In honor of Memorial Day, Medal of Honor recipient Colonel Jack Jacobs joins us for a discussion about leadership on the battlefield, at work, and in life.
We were so honored to be joined by Colonel Jack Jacobs, who joined us to talk about leadership on the battlefield, at work, and in life. A quick overview about Jack Jacobs:
- Military career: Platoon leader in the 82nd Airborne Division, executive officer of an infantry battalion in the 7th Infantry Division, and commanding the 4th Battalion 10th Infantry in Panama. He was in Vietnam twice, both times as an advisor to Vietnamese infantry battalions, and he is among the most highly decorated soldiers from that era, having earned three Bronze Stars, two Silver Stars and the Medal of Honor, the nation’s highest combat decoration.
- Civilian career: Jack was a founder and Chief Operating Officer of AutoFinance Group Inc, a Managing Director of Bankers Trust. He is a principal of The Fitzroy Group, serves on a number of charitable boards of directors, and is the Vice Chairman of the Congressional Medal of Honor Foundation. He is also a military analyst for MSNBC.
- Author: Jack is the author of a memoir, If Not Now, When?, a story of heroism, honor, and the personal code by which he has lived his life, and expounds with blunt honesty and insight his views on our contemporary world, and the nature and necessity of sacrifice.
WIZDOMS FOR LEADERSHIP ON THE BATTLEFIELD, AT WORK, AND IN LIFE FROM COLONEL JACOBS
- Courage is site specific: it depends on circumstance, and it not always about being in a dangerous situation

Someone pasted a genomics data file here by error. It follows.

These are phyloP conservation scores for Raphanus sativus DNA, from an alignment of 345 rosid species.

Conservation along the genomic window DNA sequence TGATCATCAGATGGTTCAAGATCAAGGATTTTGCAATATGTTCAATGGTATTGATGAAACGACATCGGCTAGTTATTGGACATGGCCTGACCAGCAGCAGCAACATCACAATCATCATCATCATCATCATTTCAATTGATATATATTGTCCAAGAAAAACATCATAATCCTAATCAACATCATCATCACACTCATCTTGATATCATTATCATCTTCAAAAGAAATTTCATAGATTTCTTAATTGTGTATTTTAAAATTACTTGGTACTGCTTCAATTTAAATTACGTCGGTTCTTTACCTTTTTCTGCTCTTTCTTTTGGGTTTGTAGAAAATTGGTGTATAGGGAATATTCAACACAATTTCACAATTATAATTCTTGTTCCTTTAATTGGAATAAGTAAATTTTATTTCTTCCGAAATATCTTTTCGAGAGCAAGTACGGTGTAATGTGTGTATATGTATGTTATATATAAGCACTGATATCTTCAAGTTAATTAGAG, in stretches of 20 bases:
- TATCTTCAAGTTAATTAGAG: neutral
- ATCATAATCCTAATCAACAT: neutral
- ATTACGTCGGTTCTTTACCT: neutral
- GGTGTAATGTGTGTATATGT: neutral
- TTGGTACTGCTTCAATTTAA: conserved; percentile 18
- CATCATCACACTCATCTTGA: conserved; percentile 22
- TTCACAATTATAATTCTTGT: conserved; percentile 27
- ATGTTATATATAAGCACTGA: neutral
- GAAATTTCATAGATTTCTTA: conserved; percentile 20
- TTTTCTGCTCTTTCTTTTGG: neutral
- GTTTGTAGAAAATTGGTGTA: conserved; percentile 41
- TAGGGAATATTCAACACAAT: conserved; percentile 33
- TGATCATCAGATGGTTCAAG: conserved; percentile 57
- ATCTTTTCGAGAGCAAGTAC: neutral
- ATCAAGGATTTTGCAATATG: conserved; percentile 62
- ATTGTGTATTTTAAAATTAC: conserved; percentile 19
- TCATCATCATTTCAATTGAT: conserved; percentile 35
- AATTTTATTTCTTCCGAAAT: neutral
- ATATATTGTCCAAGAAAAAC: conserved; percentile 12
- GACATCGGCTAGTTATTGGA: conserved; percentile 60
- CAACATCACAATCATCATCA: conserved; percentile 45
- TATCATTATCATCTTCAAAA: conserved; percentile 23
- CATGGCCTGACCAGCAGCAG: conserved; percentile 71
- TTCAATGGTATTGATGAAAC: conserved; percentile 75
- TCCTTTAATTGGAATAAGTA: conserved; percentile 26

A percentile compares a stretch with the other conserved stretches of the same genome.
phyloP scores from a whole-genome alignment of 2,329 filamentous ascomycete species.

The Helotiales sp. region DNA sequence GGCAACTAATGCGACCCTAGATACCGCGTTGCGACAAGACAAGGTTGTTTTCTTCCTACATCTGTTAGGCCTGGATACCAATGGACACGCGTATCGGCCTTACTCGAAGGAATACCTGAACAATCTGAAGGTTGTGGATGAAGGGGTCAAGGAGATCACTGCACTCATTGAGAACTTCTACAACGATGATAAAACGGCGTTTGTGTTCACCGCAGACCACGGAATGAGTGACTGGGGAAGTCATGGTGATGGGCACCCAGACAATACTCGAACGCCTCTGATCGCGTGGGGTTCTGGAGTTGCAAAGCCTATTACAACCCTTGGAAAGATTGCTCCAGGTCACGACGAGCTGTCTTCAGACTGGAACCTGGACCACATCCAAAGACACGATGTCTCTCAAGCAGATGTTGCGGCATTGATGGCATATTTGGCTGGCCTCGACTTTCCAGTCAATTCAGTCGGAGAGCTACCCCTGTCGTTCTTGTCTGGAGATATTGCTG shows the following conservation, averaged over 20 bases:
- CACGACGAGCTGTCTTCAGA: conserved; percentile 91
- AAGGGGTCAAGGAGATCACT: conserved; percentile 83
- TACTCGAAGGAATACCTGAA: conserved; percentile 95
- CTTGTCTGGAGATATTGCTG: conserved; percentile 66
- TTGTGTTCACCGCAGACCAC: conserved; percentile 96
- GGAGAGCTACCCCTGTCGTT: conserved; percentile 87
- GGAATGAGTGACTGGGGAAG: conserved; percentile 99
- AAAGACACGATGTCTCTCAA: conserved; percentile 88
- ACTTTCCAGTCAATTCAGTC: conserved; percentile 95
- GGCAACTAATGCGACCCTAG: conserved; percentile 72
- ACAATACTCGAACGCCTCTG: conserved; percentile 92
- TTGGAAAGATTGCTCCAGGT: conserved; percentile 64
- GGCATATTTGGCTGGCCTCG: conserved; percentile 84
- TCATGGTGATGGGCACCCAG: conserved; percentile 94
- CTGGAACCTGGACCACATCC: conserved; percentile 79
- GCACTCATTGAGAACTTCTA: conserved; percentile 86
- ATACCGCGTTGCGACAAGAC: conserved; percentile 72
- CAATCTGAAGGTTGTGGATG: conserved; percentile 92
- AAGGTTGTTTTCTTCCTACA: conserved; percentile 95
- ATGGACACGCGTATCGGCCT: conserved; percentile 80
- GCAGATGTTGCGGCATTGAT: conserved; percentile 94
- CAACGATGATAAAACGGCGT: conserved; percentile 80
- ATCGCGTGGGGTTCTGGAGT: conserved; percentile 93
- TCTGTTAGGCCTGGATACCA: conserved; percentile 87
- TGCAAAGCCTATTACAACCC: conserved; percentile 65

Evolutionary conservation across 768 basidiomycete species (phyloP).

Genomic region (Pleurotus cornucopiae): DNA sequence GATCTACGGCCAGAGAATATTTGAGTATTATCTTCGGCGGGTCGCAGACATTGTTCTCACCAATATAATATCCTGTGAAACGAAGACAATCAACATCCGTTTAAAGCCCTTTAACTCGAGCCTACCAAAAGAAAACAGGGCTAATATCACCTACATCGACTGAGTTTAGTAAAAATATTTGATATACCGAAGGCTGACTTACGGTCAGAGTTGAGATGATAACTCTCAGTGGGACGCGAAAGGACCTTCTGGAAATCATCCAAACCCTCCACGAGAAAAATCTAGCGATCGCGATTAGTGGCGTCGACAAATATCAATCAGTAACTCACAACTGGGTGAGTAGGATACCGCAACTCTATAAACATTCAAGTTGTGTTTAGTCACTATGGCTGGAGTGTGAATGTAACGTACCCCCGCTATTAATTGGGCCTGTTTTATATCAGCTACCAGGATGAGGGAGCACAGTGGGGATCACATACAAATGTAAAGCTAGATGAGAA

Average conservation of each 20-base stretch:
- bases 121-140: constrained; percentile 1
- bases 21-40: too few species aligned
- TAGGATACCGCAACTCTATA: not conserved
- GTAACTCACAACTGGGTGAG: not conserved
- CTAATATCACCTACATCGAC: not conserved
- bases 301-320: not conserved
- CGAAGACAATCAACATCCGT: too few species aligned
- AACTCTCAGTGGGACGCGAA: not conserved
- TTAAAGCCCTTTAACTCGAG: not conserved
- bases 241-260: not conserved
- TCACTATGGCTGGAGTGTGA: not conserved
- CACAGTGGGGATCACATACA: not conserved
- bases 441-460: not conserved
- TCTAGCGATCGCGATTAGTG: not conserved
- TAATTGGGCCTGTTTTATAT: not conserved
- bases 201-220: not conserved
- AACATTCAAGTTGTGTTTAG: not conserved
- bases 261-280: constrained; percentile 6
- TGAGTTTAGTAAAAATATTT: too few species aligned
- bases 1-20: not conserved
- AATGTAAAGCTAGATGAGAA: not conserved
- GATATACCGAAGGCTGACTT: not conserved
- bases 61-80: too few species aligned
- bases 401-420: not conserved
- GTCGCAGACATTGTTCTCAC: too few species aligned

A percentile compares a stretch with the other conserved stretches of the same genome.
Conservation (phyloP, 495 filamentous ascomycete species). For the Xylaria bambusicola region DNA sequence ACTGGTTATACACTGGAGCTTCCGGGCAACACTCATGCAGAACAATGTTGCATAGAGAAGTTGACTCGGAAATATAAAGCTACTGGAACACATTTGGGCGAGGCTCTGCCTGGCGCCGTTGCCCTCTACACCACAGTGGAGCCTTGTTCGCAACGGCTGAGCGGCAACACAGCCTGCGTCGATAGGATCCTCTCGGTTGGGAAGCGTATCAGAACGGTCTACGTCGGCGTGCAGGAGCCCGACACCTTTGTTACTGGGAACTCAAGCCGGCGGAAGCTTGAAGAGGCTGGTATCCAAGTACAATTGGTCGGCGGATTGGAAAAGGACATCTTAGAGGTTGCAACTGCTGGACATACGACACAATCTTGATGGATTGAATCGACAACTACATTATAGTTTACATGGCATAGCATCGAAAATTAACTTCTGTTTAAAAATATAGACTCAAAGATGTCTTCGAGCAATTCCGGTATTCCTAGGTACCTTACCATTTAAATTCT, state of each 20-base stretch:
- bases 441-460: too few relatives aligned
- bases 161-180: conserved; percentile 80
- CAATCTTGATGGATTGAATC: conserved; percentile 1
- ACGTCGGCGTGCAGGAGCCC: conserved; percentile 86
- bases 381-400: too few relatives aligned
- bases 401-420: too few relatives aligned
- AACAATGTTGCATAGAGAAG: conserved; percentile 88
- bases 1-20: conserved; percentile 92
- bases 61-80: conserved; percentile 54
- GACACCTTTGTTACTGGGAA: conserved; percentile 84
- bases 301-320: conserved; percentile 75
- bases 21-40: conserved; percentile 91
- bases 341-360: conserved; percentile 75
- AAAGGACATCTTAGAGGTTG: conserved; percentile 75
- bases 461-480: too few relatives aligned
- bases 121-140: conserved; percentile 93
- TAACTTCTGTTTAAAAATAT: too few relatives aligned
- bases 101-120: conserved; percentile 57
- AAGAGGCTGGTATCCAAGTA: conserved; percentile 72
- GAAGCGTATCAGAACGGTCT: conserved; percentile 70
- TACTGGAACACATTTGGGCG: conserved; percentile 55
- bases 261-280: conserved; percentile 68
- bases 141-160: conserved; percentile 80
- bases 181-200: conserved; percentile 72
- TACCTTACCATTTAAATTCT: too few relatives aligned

- Moral courage: stand up for what’s right, get the right thing done or do the right thing when it’s not comfortable to do so, even if embarrassing or not socially acceptable to do so
- We must be a part of something that is greater than oneself: “We must hang together or we will surely hang separately” (-Benjamin Franklin). You think about your fellow soldiers and that you owe each other to do whatever you can to keep everyone safe.
- It’s important to instill social values in your kids.
- It’s important to be good at what you do, to gain confidence. Training and education is paramount.
- You need an objective: Decide what you are trying to do before supplying resources to it. Start at the end and work backwards to plan it out. Always keep the end goal and core principles in mind to keep you on track and aligned to meeting your goals. “If you don't know where you are going, any road will get you there.” (-Lewis Carroll)
- Seek out responsibility and hard work: ““If not us, then who? If not now, then when?” (-John E. Lewis). “If I am not for myself, who will be for me? But if I am only for myself, who am I? If not now, when?” (-Hillel)
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